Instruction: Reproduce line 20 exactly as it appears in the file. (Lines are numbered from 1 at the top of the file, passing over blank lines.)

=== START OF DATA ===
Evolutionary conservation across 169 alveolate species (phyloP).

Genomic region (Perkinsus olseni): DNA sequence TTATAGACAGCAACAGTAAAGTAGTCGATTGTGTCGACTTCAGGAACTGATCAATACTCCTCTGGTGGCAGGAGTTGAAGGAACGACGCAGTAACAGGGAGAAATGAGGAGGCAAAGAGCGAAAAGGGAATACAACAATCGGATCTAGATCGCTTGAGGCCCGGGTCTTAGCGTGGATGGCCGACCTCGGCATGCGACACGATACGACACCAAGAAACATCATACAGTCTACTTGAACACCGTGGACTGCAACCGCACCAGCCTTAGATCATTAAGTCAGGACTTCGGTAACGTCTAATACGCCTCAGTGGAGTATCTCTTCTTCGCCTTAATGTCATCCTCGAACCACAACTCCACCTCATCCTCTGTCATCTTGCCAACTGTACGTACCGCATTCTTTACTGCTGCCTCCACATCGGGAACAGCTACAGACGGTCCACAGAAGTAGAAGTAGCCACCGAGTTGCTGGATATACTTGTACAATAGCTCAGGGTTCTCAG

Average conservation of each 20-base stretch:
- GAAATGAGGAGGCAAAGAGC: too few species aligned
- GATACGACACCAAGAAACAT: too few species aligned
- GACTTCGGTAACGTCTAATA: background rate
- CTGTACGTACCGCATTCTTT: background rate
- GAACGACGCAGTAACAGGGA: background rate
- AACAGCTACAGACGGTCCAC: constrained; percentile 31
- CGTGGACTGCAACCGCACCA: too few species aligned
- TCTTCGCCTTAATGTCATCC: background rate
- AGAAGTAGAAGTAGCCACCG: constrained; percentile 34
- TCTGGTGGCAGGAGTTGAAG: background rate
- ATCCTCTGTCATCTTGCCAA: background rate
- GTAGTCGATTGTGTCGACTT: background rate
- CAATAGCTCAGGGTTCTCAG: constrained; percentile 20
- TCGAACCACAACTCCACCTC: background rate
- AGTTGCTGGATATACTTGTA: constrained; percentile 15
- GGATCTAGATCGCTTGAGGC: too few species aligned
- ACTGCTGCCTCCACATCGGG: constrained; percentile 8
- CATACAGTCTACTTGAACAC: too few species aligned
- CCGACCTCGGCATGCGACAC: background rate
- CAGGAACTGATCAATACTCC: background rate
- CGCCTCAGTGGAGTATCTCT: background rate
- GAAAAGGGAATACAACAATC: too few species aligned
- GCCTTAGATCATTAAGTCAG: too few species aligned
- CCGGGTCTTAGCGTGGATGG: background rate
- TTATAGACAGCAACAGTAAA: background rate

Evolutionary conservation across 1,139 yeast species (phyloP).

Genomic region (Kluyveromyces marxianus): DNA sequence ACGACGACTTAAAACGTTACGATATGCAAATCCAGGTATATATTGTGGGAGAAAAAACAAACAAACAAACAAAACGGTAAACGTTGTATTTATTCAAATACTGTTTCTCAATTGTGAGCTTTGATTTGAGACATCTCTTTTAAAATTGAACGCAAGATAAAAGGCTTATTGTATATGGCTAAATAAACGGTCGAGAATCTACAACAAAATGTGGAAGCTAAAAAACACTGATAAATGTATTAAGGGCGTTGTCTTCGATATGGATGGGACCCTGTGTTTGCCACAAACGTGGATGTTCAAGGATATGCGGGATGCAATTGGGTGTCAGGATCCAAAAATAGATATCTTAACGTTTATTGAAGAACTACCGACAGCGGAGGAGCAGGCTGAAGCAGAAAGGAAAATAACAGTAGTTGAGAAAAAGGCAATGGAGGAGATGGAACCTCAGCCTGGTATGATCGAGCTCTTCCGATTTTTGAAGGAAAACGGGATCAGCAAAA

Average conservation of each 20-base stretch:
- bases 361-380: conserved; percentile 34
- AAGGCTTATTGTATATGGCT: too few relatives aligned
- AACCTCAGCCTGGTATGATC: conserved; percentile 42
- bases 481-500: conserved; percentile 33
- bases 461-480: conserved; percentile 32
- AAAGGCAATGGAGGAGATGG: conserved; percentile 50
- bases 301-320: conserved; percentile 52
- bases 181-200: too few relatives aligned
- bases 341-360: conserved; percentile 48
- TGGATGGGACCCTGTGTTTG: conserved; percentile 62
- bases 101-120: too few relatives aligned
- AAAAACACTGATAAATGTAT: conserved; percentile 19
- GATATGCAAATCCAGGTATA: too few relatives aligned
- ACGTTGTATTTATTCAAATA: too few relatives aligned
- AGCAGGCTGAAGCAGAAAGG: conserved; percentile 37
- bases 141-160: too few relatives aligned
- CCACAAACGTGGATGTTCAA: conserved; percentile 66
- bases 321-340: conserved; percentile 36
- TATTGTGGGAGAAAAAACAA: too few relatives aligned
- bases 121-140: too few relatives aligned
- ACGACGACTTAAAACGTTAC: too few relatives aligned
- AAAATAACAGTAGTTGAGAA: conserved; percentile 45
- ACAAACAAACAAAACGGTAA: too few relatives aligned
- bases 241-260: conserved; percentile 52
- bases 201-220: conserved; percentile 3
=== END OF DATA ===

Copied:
- ACTGCTGCCTCCACATCGGG: constrained; percentile 8